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Helpful Accessories for Turning

by Curtis Turner
Round Rock, TX

Note: Click on any picture to see a larger version.

I wanted to share with you a few items I have found to be useful in your turning. I am embarrassed to say that these took me way too long to "discover." I thought others also might find them helpful.

Task Lighting

I could come up with a clever pun about finally seeing the light, however, I will just cut to the chase. I added an additional task light to my lathe.

This is not a unique idea. So, why did it take me so long to add an additional light? Well, I already had a light that I felt was adequate. In reality, I was wasting time trying to reposition the light. After which, I would realize I was unable to fully light the piece. Typically, I ended up with a shadow in the piece or a dimly lit item. I knew I needed to come up with a better solution. However, this was just one of those things that were added to my long "to do list." Then one day, I was in a big box store searching for something else when out of the corner of my eye I see a display of lamps. Inspiration struck and in the shopping cart went the LED lamp.

The Modification

I wanted this small LED lamp to mainly light up the interior spaces of my turnings. This auxiliary light would allow me to leave my main lamp in position and place the new lamp in any position necessary to achieve the optimum visibility.

Unfortunately, the lamp base was not acceptable for my needs. I decided to use a small block of oak to create a stand that would support the lamp. I cut and planed the blank square. I drilled two holes into which I glued two Rare Earth Magnets . I drilled two more holes for the lamp mount. I then cut out an arch in the blank:

This arch also helps the base sit without rocking.

This modified lamp can be positioned on the banjo, bed of the lathe, or tailstock. So far, I really like having it mounted on the banjo.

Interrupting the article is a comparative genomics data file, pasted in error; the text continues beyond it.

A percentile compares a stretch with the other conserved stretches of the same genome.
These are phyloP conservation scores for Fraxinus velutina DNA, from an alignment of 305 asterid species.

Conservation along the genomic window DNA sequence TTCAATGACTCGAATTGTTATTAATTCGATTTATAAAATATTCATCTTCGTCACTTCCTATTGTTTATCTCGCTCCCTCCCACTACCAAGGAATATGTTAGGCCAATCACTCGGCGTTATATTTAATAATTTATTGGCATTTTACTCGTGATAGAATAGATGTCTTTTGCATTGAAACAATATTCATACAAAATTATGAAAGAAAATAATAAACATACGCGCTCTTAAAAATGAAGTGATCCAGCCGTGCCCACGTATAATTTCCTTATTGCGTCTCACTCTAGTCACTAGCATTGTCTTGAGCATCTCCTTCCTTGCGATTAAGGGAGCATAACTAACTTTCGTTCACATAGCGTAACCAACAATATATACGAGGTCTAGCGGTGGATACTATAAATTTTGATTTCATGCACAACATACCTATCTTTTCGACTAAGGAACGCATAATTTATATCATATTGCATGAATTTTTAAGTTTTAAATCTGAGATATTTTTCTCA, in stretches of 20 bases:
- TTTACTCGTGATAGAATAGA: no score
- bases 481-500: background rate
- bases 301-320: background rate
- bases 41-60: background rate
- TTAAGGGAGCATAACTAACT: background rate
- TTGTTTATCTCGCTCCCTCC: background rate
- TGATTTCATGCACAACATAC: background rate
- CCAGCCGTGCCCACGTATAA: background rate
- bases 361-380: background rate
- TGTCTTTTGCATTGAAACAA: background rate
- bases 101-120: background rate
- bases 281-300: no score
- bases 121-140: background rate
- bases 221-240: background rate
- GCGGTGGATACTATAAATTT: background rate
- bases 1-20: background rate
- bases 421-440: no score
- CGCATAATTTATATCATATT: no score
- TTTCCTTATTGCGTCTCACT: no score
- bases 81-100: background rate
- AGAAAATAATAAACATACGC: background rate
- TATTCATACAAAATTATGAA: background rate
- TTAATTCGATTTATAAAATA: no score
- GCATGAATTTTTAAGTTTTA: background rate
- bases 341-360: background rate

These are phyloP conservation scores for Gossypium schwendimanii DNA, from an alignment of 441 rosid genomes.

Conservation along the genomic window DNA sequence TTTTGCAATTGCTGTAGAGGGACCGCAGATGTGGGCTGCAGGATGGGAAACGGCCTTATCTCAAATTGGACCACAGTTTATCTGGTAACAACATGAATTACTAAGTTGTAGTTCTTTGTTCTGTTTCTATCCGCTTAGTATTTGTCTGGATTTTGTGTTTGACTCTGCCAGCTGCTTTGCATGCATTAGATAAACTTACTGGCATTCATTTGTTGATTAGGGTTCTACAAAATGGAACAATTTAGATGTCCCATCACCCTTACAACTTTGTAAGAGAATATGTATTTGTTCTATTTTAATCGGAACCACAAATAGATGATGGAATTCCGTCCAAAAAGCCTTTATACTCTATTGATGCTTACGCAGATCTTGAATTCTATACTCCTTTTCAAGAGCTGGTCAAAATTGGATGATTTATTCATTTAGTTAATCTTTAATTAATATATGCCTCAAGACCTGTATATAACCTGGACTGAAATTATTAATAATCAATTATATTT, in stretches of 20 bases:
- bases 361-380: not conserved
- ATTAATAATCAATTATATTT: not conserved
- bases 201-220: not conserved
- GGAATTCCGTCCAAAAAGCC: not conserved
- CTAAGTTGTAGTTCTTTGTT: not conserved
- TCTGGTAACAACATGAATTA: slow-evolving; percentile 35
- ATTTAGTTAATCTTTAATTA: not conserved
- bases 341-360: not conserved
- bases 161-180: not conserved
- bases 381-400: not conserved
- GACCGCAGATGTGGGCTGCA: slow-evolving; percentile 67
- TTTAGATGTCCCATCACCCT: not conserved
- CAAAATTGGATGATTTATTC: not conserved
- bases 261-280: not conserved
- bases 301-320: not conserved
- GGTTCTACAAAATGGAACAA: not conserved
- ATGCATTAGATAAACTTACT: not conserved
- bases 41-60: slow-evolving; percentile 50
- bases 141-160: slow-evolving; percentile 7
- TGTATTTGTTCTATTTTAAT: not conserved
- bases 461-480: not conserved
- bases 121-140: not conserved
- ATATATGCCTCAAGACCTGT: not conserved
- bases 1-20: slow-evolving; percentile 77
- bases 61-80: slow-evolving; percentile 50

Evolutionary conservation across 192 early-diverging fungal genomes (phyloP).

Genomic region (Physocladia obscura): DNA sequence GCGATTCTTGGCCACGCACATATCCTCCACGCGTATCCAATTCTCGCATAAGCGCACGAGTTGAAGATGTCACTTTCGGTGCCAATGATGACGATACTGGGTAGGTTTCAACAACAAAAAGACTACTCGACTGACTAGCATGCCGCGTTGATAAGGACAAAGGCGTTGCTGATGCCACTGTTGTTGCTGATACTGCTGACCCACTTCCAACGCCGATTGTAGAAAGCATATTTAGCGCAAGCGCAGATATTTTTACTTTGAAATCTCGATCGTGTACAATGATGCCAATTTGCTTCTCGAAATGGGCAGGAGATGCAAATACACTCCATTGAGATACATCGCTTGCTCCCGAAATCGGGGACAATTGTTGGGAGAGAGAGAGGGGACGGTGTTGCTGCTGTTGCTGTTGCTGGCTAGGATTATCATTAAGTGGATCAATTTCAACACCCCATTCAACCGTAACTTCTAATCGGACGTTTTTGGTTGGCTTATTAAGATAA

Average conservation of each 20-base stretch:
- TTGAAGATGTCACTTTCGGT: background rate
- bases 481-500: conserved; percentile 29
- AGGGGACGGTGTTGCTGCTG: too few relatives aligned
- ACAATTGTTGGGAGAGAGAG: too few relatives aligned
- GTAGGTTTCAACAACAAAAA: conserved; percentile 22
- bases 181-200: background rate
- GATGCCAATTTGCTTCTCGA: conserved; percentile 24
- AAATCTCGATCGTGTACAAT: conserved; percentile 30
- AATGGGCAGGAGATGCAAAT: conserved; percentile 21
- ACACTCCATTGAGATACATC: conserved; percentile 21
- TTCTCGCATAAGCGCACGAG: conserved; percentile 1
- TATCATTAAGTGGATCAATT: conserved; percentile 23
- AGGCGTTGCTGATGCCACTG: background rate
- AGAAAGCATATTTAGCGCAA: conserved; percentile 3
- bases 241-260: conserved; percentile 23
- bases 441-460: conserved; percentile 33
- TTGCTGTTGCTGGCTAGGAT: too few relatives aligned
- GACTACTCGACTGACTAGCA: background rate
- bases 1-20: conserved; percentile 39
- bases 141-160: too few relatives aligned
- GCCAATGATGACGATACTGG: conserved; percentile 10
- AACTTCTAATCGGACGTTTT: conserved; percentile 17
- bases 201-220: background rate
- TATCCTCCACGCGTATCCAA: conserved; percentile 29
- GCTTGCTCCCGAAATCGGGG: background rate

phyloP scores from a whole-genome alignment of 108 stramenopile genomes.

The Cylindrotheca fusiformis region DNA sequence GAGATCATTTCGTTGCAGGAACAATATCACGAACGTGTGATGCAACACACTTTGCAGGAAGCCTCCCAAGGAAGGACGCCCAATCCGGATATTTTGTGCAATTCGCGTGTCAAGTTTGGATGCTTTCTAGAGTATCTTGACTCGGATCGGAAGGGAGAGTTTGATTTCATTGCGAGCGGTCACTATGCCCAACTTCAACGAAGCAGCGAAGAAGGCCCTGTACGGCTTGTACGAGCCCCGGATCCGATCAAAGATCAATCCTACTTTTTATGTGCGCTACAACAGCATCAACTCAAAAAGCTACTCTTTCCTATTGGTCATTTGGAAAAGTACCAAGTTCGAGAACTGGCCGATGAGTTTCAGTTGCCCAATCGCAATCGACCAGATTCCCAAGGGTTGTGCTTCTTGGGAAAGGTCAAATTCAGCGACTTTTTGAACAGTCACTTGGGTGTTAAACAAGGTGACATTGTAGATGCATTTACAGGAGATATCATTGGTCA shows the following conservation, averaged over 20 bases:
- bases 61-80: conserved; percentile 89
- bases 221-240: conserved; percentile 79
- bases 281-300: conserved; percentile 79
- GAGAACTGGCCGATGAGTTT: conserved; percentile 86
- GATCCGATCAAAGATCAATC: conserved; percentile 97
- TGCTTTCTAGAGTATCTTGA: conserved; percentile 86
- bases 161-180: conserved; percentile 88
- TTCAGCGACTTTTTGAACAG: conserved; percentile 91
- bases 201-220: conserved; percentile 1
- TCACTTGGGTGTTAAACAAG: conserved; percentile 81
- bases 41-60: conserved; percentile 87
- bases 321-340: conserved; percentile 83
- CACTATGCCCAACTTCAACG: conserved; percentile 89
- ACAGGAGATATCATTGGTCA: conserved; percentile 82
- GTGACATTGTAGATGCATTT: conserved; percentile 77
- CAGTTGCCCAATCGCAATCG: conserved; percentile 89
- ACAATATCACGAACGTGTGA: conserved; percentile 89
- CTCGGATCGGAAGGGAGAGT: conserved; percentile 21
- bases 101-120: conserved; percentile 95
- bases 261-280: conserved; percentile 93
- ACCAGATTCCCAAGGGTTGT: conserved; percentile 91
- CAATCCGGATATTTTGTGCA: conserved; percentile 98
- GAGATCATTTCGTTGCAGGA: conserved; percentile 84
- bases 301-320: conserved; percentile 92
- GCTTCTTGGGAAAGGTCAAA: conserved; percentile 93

I have found that I use both lamps even when I work on spindles. I am very pleased with this light mod, I just wish I had done this much earlier. It is safer to have proper light at the lathe particularly when it comes to interior work. Fortunately, better options for task lights are readily available with no modifications necessary:

The Center Punch

The second item is another one of those "why did it take me so long" moments. I have owned a Center Punch for many years, however, I rarely use it. Recently, while teaching at a woodworking school, I used a Center Punch, only because I did not have my awl with me. I realized I had been overlooking a gem of a tool.

Center Punches are spring loaded tools that punch a small hole into wood or other materials. When you place the point on your mark, press down holding the tool in one hand.

This trips a spring mechanism, and automatically punches a small hole into the wood. These are great for marking a center on spindle blanks. The force helps to ensure the hole is on center and does not wander with the grain of the wood. These are also handy for making a starter hole for drilling.

Edge Protectors

I teach at several locations and need to carry my tools on a regular basis. Consequently, I need to frequently remove and replace tools in my tool roll. I am always extra careful handling tools around the skew. The exposed edge of the skew is an accident waiting to happen. I realized I needed to come up with a way to protect my students and myself, so, I created this simple edge protector:

I used pipe insulation to create a tight fitting pocket.

I sized the insulation to the skew and folded over more insulation to create a padded end. I used a generous amount of tape to tie it all together. It works perfectly!

I also used a short piece of tubing to slide over my small spindle gouges.

Most home centers sell a wide variety of tubing and pipe insulation that would be suitable for making your own edge protectors.

This is a simple, low cost way to avoid an accident. No one wants a nasty slice from a skew!

Curtis is a former President of Central Texas Woodturners , a member of the American Association of Woodturners , and a member of Fine Woodworkers of Austin . Curtis teaches and demonstrates nationally for Lie-Nielsen Toolworks. He also teaches for TechShop. He owns a studio where he teaches and works. Curtis lives in Central Texas with his wife and four young children. Take a look at his website at www.curtisturnerstudio.com .

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